VA transportation initative set for 'highly rural' vets
The Department of Veterans Affairs this week announced a new initiative aimed at helping its population served in rural areas.
In a release issued Wednesday by the VA, the organization stated that it intends to offer "new transportation services for those living in highly rural areas" and that it has started accepting applications for grants to assist various veterans' agencies and organizations in operating or contracting for transportation services.
"VA wants to be sure that all veterans, including those who live in rural and remote areas, can receive the health care they have earned," said Secretary of Veterans Affairs Eric Shinseki in the release.
"State veterans agencies and VSOs will now be able to employ innovative approaches to transportation services for veterans in our highly rural areas. The end results will be better health care for veterans."
The proposed transportation services would be utilized to shuttle veterans to VA medical care centers and other health care facilities for medical needs and appointments. There would be no cost to users of the service, according to the VA.
After embarking on a tour through the state this summer highlighting the need for enhanced health care services and awareness for veterans, Sen. Heidi Heitkamp, D-N.D., lauded the announcement in a press release issued Thursday.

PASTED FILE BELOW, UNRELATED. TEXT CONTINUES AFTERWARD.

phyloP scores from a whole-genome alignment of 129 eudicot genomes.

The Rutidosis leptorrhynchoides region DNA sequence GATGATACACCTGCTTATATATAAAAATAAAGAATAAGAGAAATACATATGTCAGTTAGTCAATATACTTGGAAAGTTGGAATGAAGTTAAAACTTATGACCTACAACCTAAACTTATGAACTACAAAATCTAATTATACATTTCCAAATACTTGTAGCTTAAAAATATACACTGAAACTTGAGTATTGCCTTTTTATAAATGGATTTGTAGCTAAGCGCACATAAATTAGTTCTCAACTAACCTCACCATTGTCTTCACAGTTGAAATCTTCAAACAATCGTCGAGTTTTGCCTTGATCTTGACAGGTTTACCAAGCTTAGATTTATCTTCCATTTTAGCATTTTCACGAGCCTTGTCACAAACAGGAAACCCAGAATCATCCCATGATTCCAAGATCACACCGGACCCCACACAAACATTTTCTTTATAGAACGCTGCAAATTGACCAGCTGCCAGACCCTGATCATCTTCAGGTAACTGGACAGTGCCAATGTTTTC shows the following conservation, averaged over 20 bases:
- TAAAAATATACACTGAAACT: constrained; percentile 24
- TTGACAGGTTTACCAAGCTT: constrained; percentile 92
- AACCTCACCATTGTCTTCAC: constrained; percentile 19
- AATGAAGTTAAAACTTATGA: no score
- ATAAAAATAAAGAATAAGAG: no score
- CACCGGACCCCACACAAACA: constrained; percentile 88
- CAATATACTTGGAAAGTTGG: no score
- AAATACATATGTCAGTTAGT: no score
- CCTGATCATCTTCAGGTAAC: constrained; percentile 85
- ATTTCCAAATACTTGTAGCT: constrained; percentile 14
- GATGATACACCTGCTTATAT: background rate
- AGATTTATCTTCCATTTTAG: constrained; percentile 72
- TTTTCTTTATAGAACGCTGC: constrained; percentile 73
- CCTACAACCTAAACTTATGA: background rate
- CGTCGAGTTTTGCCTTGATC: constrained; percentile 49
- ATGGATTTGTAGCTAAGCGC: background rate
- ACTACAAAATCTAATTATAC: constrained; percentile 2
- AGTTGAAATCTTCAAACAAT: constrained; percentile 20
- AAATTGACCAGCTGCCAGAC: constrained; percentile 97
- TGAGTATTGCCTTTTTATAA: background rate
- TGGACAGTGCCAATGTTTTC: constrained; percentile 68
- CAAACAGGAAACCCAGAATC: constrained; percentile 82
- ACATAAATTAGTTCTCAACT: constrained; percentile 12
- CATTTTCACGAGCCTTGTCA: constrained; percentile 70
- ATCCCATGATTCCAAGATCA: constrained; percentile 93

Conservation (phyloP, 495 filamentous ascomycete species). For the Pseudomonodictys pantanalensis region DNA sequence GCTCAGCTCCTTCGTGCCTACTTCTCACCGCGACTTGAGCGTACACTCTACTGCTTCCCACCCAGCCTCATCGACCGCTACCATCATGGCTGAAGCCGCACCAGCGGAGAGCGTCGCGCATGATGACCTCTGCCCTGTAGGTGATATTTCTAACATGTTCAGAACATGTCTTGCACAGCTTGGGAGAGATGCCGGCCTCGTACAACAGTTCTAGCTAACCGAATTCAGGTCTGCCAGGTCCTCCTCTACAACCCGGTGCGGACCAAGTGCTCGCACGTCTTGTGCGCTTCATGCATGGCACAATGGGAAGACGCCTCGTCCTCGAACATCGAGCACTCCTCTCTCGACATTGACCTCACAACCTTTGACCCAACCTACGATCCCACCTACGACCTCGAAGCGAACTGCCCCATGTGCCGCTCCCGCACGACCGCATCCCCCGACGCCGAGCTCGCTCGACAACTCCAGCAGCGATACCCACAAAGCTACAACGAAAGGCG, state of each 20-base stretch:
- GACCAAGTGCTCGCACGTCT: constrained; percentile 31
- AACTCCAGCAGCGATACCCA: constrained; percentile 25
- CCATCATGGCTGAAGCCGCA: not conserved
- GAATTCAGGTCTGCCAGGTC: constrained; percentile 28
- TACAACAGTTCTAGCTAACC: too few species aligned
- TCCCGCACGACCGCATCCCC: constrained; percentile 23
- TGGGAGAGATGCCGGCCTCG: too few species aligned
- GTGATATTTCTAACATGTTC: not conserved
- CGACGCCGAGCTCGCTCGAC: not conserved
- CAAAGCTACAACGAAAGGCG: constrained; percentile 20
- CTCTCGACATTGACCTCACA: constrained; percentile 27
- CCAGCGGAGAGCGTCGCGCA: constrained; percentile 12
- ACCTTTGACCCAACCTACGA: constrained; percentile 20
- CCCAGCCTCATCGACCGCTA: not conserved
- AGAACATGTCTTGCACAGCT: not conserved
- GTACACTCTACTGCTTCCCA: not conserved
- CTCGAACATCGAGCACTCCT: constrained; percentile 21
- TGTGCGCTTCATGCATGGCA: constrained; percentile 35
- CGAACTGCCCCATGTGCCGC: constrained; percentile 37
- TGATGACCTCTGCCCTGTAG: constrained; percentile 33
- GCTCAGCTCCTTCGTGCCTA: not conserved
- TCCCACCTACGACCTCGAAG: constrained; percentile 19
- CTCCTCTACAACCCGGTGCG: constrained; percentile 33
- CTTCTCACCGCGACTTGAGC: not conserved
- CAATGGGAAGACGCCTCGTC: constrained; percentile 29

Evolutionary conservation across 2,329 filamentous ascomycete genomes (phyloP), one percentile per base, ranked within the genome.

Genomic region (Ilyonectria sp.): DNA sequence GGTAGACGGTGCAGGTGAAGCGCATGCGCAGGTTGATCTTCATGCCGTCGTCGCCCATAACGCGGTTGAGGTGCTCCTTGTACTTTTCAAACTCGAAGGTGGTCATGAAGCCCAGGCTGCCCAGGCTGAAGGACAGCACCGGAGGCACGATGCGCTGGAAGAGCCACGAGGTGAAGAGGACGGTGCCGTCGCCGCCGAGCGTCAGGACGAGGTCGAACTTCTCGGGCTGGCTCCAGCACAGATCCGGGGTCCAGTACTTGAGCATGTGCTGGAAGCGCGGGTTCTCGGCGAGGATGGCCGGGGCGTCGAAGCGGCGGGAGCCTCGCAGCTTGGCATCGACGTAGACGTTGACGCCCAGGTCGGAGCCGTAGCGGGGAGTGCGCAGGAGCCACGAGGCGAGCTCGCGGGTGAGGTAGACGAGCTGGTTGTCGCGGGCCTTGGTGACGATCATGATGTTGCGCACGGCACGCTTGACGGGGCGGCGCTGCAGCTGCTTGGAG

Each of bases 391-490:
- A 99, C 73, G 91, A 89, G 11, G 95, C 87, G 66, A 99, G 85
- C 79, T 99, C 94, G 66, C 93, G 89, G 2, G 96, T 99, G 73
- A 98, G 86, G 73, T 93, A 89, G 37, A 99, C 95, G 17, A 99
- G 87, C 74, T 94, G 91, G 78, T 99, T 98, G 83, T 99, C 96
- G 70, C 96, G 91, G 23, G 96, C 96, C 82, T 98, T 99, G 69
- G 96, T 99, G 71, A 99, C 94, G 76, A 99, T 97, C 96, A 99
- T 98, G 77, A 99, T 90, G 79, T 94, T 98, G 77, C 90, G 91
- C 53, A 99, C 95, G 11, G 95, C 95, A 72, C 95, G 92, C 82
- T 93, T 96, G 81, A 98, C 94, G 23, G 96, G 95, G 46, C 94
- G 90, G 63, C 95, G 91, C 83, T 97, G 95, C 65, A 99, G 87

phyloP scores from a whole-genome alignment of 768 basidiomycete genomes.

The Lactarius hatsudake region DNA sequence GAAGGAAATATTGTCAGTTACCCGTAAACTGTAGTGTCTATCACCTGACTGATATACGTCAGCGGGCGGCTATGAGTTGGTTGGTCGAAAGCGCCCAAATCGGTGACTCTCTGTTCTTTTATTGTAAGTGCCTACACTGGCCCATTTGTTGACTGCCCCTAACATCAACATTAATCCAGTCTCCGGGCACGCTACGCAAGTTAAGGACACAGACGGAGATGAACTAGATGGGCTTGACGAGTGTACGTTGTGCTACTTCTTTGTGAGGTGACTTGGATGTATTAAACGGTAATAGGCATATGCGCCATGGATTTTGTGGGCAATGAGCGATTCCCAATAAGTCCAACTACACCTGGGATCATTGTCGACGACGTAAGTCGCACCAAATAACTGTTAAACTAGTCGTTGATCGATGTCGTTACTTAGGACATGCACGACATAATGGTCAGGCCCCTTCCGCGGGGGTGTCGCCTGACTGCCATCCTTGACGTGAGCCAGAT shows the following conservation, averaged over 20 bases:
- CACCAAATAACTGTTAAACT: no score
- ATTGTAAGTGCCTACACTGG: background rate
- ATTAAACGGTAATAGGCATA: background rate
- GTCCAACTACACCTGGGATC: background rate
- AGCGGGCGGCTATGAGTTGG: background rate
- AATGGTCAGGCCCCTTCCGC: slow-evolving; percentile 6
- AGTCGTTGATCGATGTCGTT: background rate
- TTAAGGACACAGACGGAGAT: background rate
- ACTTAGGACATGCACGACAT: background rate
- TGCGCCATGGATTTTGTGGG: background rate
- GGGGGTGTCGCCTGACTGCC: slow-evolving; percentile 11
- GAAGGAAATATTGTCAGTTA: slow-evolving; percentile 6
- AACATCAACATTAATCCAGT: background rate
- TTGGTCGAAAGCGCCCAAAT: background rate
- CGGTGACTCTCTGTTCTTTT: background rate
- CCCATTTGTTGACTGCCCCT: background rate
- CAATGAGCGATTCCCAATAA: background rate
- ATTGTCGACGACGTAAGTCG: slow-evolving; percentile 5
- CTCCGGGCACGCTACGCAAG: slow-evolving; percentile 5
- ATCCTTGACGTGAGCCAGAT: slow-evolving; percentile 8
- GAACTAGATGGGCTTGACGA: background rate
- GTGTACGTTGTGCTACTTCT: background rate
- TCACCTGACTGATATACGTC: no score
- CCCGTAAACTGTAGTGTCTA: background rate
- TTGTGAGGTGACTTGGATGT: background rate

"It's critical that we respond to the needs of our veterans," Heitkamp stated in the release. "The VA's new initiative is a smart and much-needed response to a sentiment I heard from veterans throughout the state. Lack of transportation should never prevent veterans from getting the care they deserve."
Heitkamp hosted a veterans' forum in Dickinson earlier this month where several attendees noted the fact that many veterans in southwest North Dakota need to travel to either Fargo or Sturgis, S.D., to receive care.
Veterans' service organizations and agencies will be able to apply for grants up to $50,000 to fund transportation of veterans to and from VA medical centers, would could come through private contractors or bus or van companies, according to the VA.
With a "highly rural area" defined as a "country or counties with a population of few than seven persons per square mile" by the VA, a large swath of western North Dakota would be considered in the category.
Stark County Veterans Service Officer Leslie Ross was unavailable for comment Thursday.